“This contribution will be made on behalf of all Hackley Health associates, medical staff and board members in honor of all those affected by this national tragedy,” he said. “As health care professionals, we particularly honor with this donation the emergency response and medical personnel who perished while heroically acting to serve others. Their actions serve as a reminder of the noblest intentions of our profession.”

    Persons interested in donating to The September 11th Relief Fund can contact their local United Way office or, in many cases, community foundation.

    “We’re aware that people in our community have been touched by this tragedy,” said DianaSieger, president of the Grand Rapids Community Foundation. “This is certainly a time for us to join together and help those who have suffered most.”

    • But not every experience has been positive during this national tragedy. In fact, as the days crept by, more and more stories emerged that ranged from subtly preying on a concerned public to outright fraud.

    The Internet, of course, was the vehicle of choice for many who were asking for credit card numbers when seeking donations to disaster relief.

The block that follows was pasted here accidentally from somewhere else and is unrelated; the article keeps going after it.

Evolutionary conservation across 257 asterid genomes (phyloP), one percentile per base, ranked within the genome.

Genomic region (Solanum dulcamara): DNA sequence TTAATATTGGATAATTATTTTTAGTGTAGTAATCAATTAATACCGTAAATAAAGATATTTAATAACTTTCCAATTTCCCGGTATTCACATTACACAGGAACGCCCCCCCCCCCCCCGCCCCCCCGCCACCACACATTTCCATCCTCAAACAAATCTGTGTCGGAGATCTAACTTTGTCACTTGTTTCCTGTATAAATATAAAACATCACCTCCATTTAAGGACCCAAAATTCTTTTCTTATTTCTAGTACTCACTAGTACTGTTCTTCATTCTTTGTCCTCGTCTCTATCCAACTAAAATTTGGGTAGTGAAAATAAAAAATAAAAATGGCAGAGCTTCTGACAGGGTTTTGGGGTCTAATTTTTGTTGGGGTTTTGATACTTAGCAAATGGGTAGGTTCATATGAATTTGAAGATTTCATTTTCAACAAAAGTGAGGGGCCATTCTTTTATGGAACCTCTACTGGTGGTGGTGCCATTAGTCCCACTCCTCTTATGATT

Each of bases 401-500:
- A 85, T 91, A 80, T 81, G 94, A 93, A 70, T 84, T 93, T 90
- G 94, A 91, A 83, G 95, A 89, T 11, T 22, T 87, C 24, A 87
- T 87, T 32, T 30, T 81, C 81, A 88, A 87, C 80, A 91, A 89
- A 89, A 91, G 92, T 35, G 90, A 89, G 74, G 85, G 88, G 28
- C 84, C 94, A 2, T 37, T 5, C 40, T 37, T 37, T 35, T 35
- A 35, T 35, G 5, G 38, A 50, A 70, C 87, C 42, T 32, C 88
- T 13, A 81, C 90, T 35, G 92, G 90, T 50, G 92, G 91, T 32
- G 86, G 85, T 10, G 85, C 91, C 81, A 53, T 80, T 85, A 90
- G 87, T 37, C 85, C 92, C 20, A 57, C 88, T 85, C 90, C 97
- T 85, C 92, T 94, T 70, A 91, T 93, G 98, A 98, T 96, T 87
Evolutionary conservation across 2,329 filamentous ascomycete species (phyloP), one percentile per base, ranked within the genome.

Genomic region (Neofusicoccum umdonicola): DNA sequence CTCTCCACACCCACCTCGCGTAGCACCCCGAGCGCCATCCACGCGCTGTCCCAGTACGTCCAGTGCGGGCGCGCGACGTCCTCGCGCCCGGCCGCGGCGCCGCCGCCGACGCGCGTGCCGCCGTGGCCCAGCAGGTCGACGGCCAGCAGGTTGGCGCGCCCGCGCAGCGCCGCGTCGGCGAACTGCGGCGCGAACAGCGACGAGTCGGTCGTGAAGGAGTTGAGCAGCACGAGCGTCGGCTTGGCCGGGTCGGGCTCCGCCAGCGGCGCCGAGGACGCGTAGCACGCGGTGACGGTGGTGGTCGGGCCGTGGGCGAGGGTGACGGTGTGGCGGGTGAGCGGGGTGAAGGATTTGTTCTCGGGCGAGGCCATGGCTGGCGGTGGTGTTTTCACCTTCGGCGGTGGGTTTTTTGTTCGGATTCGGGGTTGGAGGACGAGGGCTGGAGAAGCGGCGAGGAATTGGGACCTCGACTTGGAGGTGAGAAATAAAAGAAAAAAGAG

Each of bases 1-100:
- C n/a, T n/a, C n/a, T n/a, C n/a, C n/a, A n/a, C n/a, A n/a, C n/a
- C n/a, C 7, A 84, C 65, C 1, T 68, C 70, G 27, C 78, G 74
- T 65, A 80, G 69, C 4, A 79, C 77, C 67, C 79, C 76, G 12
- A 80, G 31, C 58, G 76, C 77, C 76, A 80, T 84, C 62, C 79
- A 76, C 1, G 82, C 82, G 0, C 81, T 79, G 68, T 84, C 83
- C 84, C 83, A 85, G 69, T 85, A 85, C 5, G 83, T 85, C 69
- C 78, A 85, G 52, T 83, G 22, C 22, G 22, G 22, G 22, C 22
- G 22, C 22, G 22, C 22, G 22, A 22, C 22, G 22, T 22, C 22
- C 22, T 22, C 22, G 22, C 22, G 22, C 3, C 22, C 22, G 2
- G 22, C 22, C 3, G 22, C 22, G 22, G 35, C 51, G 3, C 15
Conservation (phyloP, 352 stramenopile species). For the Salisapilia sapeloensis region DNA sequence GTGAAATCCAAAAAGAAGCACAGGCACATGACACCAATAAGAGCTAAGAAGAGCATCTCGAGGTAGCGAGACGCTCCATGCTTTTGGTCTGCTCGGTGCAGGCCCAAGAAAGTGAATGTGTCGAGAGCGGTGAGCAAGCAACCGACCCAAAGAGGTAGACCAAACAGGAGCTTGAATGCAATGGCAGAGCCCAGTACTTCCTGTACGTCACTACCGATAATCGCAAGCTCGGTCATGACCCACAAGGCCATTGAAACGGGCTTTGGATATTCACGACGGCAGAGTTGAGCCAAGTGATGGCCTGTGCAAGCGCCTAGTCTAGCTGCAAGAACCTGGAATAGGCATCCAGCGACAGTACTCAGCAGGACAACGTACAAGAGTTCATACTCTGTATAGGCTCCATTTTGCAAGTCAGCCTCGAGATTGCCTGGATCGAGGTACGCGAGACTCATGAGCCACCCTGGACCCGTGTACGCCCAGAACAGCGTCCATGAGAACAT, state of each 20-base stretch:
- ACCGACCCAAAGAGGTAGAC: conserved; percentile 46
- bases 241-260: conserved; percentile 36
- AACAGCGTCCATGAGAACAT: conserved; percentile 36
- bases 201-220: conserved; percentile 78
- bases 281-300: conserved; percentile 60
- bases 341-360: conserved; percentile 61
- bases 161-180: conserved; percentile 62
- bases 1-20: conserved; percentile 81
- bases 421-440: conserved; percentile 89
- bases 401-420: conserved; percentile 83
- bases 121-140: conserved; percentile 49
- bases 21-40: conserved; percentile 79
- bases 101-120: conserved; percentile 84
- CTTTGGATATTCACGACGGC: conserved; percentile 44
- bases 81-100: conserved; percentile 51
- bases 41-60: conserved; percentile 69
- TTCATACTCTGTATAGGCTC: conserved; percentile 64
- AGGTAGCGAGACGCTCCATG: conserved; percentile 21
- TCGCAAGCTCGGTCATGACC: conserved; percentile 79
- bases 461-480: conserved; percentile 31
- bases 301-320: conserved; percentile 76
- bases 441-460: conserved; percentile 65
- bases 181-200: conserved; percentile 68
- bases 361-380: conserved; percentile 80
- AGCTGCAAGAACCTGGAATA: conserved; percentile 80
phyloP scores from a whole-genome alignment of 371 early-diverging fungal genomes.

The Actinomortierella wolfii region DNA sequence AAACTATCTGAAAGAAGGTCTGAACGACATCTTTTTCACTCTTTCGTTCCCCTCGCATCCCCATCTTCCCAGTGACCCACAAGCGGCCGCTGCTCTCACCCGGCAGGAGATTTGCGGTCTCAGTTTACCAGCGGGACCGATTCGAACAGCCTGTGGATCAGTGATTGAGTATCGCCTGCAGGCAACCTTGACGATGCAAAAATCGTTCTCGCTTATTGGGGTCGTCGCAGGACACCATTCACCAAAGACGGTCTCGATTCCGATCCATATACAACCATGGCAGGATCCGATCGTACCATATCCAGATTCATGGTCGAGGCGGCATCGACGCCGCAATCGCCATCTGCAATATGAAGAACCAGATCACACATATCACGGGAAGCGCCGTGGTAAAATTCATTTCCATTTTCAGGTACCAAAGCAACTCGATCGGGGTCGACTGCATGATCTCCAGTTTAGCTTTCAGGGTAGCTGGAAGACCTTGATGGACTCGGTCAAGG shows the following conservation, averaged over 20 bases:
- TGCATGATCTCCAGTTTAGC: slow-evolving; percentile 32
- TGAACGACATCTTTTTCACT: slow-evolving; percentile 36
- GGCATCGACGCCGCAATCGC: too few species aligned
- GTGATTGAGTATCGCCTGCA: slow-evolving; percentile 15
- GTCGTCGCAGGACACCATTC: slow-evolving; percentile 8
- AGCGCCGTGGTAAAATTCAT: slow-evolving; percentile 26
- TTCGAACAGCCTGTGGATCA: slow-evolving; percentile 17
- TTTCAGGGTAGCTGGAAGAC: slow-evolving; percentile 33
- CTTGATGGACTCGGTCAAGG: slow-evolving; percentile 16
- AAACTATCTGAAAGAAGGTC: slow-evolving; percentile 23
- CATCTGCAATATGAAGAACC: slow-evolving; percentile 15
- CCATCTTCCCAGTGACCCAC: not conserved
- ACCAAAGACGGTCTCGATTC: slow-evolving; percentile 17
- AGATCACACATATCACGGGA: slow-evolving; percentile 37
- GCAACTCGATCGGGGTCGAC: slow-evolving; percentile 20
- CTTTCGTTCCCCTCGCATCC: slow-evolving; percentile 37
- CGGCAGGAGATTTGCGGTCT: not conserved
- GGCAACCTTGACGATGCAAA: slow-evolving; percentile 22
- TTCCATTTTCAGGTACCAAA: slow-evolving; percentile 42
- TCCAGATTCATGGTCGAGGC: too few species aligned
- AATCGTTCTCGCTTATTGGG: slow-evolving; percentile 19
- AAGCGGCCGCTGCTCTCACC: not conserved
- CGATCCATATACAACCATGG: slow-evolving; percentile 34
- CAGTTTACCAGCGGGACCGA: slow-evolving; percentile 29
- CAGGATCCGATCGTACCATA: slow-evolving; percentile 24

But door-to-door solicitations by some claiming to be collecting on behalf of the Red Cross also were causing concern.

    “Although there are a lot of good people out there who may have taken it upon themselves to collect for the Red Cross, we have no way of knowing this or tracking donations,” said KellyCampbell, communications director of the American Red Cross of West Michigan. “This kind of disaster opens the way for persons to misrepresent the Red Cross. It is a very unfortunate way to take advantage of people’s good nature.”

    The best ways to make donations to the Red Cross are via www.redcross.org or by calling (800) HELP-NOW or by sending a check to American Red Cross, 1050 Fuller Ave. NE, Grand Rapids MI 49503.

    Sometimes, however, persons who may be taking unsavory action during a national tragedy are identified.

    Attorney General JenniferGranholm is taking legal action against nine Michigan gas stations accused of price gouging at the gas pumps in the wake of the attacks.

    She said the stations were charging “grossly in excess” of the market-based price at which gasoline would normally be sold.

    What’s grossly excess?

    There was a station in Warren accused of selling gas for $5 per gallon on Tuesday and/or Wednesday. One in Constatnine was selling for $4.10 at that time.

    Locally, stations in Kalamazoo and Mattawan were selling gas for just under $4 per gallon.

    “Price gouging in the face of such a colossal national tragedy is immoral, un-American and clearly illegal,” Granholm said. “My office will continue to take action against retailers who are blatantly exploiting our national pain in the name of profit.”

    Granholm said her office fielded “thousands” of phone calls from outraged consumers across the state.

    “Consumers are outraged — and they have every right to be. For any retailer to take advantage of tragedy in the name of a few extra dollars in their own pocket is shameful.”